7. Will you have taught one or more full classes to your classmates by the end of the training? Make sure that you will have this experience, as this will give you the faith in yourself to go out and start teaching.

8. Does the teacher offer any mentorship after the training?

If you need help or advice is there someone you can talk to after the programme?

9. Is it possible to speak to graduates of the program?

Sometimes it is helpful to be able to contact a few graduates of the program to ask them directly about their experience.

10. What style of Yoga is being taught?

Make sure you are familiar and comfortable with the style of yoga that is on offer in the training. Be wary if the course is offering multiple styles of yoga as it could be confusing for a beginner teacher.

11. How long is the program? If it is the basic 200 hours and it is an intensive it should not be taught in less than three weeks. Do the mathematics!

Five additional things you should ask about the venue and training…

  • Is accommodation and food included in the program? Some trainings expect you to organise your own food and accommodation. This can be a stressful addition to a busy time.
  • What kind of accommodation is provided? Some YTTs offer basic tents or crowded dorms. Make sure the accommodation will be comfortable. You need to be able to sleep!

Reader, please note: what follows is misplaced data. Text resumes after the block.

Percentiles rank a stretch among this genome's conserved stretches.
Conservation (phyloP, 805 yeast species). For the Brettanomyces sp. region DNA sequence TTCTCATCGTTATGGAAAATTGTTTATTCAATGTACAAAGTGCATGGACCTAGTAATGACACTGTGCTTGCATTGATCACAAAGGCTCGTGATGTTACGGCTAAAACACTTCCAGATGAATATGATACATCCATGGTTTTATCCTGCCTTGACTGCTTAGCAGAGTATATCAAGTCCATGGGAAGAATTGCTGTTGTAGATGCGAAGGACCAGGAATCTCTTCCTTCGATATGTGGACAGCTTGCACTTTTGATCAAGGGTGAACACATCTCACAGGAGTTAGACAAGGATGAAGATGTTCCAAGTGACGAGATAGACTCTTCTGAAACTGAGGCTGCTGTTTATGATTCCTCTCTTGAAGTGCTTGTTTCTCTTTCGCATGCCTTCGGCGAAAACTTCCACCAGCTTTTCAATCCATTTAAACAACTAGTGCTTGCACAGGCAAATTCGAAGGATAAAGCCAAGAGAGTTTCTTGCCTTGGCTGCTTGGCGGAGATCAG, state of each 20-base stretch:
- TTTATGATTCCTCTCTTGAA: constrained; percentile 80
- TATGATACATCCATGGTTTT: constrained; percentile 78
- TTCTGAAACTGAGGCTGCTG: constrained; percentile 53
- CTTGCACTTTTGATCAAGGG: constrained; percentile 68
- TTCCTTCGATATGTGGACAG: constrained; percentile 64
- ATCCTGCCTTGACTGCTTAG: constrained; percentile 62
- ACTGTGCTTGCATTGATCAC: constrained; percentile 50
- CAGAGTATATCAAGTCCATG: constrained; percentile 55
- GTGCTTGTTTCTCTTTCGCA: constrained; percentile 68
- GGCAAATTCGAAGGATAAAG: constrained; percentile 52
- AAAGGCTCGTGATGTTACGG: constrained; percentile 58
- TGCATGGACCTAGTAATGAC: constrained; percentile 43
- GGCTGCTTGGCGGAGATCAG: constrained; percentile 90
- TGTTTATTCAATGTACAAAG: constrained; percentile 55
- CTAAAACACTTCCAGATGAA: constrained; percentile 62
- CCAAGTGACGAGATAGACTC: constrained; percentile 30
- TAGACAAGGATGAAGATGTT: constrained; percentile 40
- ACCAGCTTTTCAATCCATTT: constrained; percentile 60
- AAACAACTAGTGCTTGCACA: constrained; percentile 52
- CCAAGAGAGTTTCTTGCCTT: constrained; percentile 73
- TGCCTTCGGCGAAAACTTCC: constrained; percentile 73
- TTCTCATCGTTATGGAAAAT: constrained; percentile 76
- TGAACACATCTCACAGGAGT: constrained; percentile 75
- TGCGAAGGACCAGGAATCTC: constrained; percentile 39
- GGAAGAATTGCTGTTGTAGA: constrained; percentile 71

• Is the food organic? Organic is better Also it’s very important to check that there options for allergies, vegans or special diets.
  • How do you get to the venue from the airport? Are you being met or do you have to make your own way to the place in a foreign country?
  • Is there any rest and recreation time in the schedule? While most intensives are intense, it is important to have some down time scheduled to process your learning or allow some time to explore the area. 200 hours crammed into 2 weeks will not allow for any time off!

With all these in mind, we believe our well-established yoga teacher trainings are exceptionally high quality and will give you the answers you seek to the questions above. Why not check out our training pages for more information.

The post Ten Things You Should Know Before Signing up for a Yoga Teacher Training appeared first on International Yoga Teacher Training Retreats – Frog Lotus Yoga.

Read Full Article
  • Show original
  • .
  • Share
  • .
  • Favorite
  • .
  • Email
  • .
  • Add Tags 
International Yoga Teacher Training Retr.. by Frog Lotus Yoga International - 8M ago